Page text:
Category: New Books

Do Mention the War: Discourses of Sacrifice and Obligation in White Rhodesian Society, 1964-1965

David Kenrick. Contemporary political discourse in Britain is saturated by sepia-tinged memorialisation of the Second World War. Parties across the country’s growing political divide invoke slogans and imagery redolent of the ‘blitz spirit’ or ‘going it alone’. Far from being a recent development, politicians…

Mo Moulton’s ‘Mutual Admiration Society’: How Dorothy L. Sayers and her Oxford circle remade the world for women

Mo Moulton. In 1912, Dorothy L. Sayers and five friends founded a writing group at Somerville College, Oxford; they dubbed themselves the ‘Mutual Admiration Society.’ Barred, initially, from receiving their degrees despite taking classes and passing exams, the women battled for a truly democratic…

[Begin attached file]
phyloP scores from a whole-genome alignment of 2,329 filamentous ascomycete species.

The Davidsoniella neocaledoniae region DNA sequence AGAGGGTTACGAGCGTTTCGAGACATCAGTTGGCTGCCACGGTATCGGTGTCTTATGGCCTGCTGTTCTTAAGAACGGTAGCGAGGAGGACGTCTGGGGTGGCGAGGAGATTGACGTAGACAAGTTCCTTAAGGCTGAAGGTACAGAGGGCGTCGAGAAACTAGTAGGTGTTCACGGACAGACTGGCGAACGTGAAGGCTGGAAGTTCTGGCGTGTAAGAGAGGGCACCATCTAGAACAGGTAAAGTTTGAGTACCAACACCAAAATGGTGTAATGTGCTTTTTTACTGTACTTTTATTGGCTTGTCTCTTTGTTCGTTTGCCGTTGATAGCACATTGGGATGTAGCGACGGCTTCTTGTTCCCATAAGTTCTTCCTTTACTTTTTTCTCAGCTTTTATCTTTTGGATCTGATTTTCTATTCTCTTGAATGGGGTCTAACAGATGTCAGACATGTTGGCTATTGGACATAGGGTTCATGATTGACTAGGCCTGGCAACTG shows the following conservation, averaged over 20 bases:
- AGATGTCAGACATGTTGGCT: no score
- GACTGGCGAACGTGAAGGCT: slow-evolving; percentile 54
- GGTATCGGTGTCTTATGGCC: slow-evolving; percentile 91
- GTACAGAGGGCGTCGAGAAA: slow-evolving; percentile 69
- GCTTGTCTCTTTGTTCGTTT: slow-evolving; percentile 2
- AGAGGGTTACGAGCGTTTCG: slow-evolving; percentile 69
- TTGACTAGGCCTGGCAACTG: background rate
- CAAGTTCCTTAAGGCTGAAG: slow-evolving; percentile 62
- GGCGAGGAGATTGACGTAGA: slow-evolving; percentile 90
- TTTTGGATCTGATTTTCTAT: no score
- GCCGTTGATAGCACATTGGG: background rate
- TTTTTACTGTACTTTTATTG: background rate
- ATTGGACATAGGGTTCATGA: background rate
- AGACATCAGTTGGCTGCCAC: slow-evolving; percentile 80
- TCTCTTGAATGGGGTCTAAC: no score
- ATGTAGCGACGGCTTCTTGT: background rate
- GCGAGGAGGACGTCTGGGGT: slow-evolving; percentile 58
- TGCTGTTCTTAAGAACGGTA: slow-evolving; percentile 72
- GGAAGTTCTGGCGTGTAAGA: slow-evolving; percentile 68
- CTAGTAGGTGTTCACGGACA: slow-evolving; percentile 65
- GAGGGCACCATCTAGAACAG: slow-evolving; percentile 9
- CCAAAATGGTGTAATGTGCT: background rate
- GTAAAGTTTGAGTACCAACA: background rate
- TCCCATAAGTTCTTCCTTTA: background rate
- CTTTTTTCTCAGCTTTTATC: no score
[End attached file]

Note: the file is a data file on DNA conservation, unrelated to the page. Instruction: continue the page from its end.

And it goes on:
Running Tudor England’s Second City: The Accounts of the Chamberlains of Norwich, 1539-45

All information cited in the body of this text are taken from Rawcliffe, C, The Norwich Chamberlains Accounts 1539-40 to 1544-45. vol. 83, Norfolk Records Society, (Norwich, 2019). Please consult this volume if you wish to follow up and reference anything below.  Carole Rawcliffe….

Redefining the ‘Born’ Murderer: Lombrosian Legacies in Early Soviet Criminological Discourse.

Mark Vincent. The 1876 publication of Italian criminologist Cesare Lombroso’s L’uomo delinquent (‘Criminal Man’) caused quite a stir amongst professionals in late Imperial Russia, in addition to the field of Western social scientists. Whilst some elements of Lombrosian thought, such as inherited criminal impulses, a link…